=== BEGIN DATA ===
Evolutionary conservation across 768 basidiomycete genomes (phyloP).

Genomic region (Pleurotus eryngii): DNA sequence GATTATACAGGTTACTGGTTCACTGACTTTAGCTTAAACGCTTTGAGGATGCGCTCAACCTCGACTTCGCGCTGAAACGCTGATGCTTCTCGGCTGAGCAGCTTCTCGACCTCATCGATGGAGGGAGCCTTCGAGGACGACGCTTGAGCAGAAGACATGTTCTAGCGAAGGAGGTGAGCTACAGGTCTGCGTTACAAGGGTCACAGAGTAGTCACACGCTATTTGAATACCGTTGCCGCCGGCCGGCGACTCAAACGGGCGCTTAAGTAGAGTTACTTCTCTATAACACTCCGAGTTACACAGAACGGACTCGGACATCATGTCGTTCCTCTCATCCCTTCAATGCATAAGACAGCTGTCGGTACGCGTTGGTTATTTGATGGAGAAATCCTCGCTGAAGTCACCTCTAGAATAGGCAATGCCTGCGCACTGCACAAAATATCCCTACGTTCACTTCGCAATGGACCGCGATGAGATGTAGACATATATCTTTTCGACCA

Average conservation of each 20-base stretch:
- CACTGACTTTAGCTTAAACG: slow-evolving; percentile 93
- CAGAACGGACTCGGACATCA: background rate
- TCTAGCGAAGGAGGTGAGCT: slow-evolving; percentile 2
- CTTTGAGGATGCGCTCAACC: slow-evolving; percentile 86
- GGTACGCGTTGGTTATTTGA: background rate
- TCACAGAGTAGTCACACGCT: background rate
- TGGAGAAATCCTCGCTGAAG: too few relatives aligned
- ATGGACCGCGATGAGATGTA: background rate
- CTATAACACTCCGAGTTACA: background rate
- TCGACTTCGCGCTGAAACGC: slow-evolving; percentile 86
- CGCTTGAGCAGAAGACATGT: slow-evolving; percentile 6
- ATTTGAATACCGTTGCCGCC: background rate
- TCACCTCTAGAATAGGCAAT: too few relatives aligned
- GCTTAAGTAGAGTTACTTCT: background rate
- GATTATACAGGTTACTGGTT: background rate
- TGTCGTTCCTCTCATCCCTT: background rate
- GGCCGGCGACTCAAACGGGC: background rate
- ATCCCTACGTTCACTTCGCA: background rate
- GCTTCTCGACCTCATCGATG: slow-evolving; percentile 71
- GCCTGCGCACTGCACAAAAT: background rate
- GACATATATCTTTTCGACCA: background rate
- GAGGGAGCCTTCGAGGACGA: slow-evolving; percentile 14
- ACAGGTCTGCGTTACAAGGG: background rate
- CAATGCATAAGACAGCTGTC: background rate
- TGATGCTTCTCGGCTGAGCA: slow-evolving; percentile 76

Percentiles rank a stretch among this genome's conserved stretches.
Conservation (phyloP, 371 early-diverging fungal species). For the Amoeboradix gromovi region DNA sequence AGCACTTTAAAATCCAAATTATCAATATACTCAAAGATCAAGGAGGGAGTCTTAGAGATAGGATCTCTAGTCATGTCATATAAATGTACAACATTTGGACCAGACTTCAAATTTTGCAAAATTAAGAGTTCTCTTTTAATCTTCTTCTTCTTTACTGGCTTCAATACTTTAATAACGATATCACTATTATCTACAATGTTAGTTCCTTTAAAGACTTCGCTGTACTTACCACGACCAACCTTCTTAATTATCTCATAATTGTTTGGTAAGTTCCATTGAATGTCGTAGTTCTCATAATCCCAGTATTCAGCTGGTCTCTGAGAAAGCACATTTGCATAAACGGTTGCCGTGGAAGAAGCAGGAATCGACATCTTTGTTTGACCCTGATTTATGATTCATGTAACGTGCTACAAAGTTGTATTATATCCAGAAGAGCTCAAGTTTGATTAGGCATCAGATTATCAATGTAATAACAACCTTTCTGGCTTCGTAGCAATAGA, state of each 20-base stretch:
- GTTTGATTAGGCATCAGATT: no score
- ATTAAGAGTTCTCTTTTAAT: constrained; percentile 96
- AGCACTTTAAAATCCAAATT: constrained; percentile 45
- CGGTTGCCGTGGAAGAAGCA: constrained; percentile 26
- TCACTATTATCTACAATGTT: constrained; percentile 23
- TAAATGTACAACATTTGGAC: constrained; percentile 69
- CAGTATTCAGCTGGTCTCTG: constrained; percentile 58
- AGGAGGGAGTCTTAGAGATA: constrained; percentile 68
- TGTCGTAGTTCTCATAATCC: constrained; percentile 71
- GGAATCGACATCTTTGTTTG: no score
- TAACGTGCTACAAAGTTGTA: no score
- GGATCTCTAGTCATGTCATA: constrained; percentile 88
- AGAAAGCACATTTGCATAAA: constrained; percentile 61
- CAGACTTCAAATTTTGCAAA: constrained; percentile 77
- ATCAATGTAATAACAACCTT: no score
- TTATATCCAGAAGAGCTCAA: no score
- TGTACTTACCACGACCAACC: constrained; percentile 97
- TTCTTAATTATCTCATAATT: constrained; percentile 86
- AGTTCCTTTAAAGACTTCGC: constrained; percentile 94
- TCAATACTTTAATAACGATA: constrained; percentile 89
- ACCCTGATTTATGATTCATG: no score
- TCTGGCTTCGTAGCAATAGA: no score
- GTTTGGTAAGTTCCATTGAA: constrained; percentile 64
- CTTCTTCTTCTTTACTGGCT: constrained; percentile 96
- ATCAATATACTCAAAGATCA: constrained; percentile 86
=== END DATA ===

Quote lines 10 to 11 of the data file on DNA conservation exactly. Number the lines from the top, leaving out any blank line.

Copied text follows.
- TGGAGAAATCCTCGCTGAAG: too few relatives aligned
- ATGGACCGCGATGAGATGTA: background rate